You do need a motor dive to operate a SynRM, but that type of drive is significantly less complex than a VVVF drive used for varying induction motor speed. They're not much more complex than 'soft-start' controllers. Given the dramatic reduction in the costs for all types of motor controls over the past 20 years, the cost of the drive electronics for a SynRM are going to be modest in all but the most cost sensitive applications. Additionally, the operating cost savings are likely to largely offset the cost of any drive electronics.
My experience with SynRM are that, by their nature, they generate significantly more torque ripple than an induction motor. Has this been remedied or did the author simply fail to mention it as a factor to be considered in selecting a SynRM for an application?
An induction motor can only run below synchronous speed because the rotor field is generated by the slip speed between the stator and the rotor. The power used to create the rotor magnetic field is the loss mentioned by others. The strength of the induction motor is that as the load increases the slip also increases, which increases the current and magnetic field in the rotor. IT works well, but it uses more power than the synchronous motor. ON the other side, the synchronous motor is driven by the rotating magnetic field dragging the rotor magnets around. The problem with an ordinary synchronous motor is that when the load increases a point is reached where it falls out of synchronization and then stalls. This is great if you seek to have a very reliable means to limit torque, otherwise it is a problem. A hybrid motor that will continue to deliver torque as the load increases would be very handy, and it could probably be easier to control the speed with a VF drive. Also, it might wind up having a greater efficiency, which is a definite goal.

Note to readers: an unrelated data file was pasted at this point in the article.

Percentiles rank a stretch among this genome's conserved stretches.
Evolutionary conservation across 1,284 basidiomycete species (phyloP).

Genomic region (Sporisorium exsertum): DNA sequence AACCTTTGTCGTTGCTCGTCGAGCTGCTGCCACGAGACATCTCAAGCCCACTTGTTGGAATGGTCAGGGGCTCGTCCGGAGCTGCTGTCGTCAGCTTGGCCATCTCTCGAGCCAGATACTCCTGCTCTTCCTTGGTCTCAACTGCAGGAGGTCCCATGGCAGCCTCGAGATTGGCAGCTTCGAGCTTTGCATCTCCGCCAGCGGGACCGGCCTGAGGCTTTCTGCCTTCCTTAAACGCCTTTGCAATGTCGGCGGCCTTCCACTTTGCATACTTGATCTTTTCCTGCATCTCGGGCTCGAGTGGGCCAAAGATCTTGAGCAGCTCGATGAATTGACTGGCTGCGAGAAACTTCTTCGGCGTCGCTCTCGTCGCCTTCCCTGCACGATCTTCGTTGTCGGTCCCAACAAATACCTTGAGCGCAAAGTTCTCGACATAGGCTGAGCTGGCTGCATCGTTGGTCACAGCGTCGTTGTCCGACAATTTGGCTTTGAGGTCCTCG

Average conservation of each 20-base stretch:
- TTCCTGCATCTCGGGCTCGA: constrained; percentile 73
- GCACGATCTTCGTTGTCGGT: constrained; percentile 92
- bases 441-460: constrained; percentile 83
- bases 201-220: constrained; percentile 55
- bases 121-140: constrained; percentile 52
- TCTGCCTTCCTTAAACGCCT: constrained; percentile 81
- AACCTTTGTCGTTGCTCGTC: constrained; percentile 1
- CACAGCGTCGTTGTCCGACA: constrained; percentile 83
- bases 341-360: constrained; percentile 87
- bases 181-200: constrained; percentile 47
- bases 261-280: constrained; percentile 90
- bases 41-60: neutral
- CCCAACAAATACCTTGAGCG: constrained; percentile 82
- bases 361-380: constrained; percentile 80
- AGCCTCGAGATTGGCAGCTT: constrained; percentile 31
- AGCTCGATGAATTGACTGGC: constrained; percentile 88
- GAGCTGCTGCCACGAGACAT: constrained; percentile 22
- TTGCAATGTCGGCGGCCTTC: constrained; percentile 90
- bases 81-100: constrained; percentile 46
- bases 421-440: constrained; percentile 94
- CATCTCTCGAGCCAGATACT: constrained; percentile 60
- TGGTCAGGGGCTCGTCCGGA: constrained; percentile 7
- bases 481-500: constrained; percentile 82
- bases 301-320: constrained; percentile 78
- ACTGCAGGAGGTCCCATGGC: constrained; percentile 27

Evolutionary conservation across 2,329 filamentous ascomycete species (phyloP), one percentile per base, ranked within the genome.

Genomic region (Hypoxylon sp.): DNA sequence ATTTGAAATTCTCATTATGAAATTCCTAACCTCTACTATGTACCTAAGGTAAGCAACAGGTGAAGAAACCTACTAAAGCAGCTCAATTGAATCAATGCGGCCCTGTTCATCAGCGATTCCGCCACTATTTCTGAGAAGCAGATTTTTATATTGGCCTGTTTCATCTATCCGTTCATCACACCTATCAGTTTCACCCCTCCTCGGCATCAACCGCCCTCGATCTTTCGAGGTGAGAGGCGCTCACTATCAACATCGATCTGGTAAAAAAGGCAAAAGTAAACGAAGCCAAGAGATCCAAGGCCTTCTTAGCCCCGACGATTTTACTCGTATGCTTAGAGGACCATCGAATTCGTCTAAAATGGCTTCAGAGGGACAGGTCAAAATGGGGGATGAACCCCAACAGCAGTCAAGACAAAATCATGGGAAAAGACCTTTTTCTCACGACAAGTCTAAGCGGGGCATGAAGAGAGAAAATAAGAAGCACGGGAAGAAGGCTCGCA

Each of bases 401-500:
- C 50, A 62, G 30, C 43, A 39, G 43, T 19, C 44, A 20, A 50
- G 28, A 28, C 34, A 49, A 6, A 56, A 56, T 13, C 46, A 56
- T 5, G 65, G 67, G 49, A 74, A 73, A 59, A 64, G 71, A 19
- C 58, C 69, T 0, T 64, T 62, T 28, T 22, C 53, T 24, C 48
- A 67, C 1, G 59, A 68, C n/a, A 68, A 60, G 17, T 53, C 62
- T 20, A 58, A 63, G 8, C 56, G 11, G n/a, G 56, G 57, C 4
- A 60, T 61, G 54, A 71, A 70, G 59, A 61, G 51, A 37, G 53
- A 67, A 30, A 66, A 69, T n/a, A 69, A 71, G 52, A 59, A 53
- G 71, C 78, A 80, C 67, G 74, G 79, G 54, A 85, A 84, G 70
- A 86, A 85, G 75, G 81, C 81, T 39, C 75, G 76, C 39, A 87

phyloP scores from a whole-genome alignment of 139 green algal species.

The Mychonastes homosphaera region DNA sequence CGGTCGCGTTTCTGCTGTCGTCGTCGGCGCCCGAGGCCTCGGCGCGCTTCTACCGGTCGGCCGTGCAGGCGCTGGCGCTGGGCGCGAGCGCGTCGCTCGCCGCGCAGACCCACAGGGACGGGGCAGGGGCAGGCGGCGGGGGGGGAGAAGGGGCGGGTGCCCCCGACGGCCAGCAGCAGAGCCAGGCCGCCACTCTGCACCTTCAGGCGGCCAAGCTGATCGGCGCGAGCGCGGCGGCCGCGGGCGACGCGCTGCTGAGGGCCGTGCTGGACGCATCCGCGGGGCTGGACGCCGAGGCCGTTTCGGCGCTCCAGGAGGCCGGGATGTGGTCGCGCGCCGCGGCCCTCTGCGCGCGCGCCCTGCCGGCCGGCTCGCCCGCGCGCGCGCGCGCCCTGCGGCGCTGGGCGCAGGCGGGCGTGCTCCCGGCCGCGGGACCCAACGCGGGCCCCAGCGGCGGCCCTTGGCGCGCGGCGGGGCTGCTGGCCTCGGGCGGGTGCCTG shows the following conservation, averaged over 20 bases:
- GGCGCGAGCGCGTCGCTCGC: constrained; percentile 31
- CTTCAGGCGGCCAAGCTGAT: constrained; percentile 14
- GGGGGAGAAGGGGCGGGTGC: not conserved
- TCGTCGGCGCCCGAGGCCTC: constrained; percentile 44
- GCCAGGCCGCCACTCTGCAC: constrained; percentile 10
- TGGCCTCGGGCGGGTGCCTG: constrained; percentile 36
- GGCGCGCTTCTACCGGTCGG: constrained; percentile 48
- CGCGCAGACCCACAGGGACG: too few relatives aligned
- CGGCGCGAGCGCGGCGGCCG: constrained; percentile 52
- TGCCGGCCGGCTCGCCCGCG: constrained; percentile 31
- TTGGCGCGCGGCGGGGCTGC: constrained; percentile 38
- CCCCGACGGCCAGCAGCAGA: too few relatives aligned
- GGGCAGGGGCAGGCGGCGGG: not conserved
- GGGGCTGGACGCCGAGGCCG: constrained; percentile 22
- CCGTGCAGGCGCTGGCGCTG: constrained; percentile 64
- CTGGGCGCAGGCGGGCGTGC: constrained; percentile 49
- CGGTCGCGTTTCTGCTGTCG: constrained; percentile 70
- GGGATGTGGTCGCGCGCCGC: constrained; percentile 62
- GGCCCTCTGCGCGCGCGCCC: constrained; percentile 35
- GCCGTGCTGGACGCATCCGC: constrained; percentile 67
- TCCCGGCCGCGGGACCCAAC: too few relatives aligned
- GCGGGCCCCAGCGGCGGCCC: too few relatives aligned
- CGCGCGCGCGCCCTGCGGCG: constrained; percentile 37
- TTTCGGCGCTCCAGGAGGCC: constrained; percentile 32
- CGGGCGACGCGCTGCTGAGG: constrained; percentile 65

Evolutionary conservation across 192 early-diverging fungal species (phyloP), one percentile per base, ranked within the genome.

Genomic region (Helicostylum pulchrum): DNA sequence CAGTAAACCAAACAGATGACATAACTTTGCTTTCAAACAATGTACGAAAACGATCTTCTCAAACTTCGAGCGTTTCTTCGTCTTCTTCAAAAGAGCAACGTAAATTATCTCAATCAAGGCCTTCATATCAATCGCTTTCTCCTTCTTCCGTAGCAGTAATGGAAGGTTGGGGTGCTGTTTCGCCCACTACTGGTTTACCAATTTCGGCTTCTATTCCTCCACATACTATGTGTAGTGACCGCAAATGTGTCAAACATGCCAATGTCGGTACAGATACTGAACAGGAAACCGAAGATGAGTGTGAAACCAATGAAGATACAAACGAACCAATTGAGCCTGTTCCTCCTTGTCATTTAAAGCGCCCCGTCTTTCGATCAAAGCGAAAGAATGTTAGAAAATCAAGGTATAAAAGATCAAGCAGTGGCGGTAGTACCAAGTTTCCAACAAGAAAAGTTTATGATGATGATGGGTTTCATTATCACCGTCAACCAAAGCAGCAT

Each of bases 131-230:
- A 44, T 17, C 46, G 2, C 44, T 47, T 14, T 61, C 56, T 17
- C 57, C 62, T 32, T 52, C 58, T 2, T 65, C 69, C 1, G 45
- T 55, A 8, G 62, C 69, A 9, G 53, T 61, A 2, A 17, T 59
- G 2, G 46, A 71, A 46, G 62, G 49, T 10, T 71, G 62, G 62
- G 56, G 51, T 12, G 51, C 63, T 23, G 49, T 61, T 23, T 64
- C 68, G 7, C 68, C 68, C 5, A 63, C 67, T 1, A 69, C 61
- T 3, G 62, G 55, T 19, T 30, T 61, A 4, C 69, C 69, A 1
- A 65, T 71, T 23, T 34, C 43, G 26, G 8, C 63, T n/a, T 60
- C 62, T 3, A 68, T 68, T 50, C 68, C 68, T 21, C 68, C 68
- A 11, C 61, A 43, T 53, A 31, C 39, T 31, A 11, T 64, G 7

Is it possible to provide a more detailed description about how it provides this new function?
Is the breakthrough the gains in efficiency when compared to squirrel cage designs? SRM's have been around for quite a while and the main problem associated with this technology has always been in the drive electronics - it is difficult to manage this type of motor without sophisicated controls.
This story is very timely given the increased interest, and deployment of, energy efficient motors. I'll be writing about that, and about the results of a reader survey we did on energy efficient motors and drives, in the September issue of Design News.
A slew of announcements about new materials and design concepts for transportation have come out of several trade shows focusing on plastics, aircraft interiors, heavy trucks, and automotive engineering. A few more announcements have come independent of any trade shows, maybe just because it's spring.
Samsung's Galaxy line of smartphones used to fare quite well in the repairability department, but last year's flagship S5 model took a tumble, scoring a meh-inducing 5/10. Will the newly redesigned S6 lead us back into star-studded territory, or will we sink further into the depths of a repairability black hole?
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